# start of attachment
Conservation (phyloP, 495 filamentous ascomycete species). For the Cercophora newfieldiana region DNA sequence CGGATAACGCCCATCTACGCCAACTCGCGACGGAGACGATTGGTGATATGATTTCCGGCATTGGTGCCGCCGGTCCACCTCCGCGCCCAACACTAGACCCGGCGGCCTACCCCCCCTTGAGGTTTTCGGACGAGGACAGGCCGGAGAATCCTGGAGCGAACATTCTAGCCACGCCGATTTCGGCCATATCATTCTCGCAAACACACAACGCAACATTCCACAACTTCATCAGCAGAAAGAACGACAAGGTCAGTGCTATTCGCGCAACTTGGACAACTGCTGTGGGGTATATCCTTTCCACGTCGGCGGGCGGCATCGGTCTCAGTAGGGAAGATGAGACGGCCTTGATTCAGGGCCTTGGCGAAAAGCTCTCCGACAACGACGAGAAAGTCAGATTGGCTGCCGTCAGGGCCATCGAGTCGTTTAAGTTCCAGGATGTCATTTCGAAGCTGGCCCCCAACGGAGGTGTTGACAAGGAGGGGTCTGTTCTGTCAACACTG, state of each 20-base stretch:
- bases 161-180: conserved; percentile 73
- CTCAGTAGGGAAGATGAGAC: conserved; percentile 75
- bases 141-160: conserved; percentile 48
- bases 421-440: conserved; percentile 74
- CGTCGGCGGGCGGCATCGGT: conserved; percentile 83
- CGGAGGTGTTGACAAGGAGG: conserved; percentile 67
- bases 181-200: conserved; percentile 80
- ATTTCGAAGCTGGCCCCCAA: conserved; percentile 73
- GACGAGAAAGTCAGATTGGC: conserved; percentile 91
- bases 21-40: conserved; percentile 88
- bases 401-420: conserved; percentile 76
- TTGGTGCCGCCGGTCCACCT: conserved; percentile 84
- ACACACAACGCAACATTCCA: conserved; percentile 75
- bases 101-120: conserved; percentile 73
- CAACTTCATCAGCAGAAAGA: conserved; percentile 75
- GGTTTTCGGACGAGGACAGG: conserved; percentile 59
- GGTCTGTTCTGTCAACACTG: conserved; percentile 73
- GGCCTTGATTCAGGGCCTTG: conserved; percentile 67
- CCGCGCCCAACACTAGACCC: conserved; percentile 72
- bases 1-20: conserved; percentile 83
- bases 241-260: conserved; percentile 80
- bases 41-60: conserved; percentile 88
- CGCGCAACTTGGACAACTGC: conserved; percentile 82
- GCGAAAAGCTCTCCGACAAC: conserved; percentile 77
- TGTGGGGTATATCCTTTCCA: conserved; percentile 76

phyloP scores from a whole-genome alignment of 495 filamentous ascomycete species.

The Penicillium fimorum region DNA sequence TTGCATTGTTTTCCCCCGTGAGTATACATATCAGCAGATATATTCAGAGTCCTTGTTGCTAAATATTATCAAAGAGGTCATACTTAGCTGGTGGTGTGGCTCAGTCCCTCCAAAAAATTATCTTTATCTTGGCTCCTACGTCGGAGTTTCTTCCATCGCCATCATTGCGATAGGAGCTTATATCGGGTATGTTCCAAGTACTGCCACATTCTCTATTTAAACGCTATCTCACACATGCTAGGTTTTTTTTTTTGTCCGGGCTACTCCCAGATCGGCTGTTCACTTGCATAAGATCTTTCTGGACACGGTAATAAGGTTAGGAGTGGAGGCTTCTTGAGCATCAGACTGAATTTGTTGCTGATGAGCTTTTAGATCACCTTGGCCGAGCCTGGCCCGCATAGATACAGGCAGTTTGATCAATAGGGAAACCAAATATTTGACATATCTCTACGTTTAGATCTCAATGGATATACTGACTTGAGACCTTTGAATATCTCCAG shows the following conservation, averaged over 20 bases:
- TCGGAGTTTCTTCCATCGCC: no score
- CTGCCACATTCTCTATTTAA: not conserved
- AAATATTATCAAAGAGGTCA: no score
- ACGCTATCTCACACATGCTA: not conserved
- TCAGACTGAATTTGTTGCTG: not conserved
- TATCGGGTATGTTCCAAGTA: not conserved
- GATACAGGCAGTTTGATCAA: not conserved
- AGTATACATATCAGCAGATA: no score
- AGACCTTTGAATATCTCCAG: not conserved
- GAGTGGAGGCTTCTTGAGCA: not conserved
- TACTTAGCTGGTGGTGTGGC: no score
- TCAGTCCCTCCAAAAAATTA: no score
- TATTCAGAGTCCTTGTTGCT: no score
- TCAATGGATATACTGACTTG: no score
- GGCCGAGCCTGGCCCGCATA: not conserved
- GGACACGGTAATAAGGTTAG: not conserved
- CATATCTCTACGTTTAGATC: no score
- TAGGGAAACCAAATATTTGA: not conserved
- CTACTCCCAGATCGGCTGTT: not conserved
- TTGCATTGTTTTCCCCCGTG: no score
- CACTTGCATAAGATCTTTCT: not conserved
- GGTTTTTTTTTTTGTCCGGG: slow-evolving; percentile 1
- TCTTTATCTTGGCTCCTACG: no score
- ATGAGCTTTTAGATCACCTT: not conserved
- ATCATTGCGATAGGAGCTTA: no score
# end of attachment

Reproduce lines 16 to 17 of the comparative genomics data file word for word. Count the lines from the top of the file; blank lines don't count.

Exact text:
- CAACTTCATCAGCAGAAAGA: conserved; percentile 75
- GGTTTTCGGACGAGGACAGG: conserved; percentile 59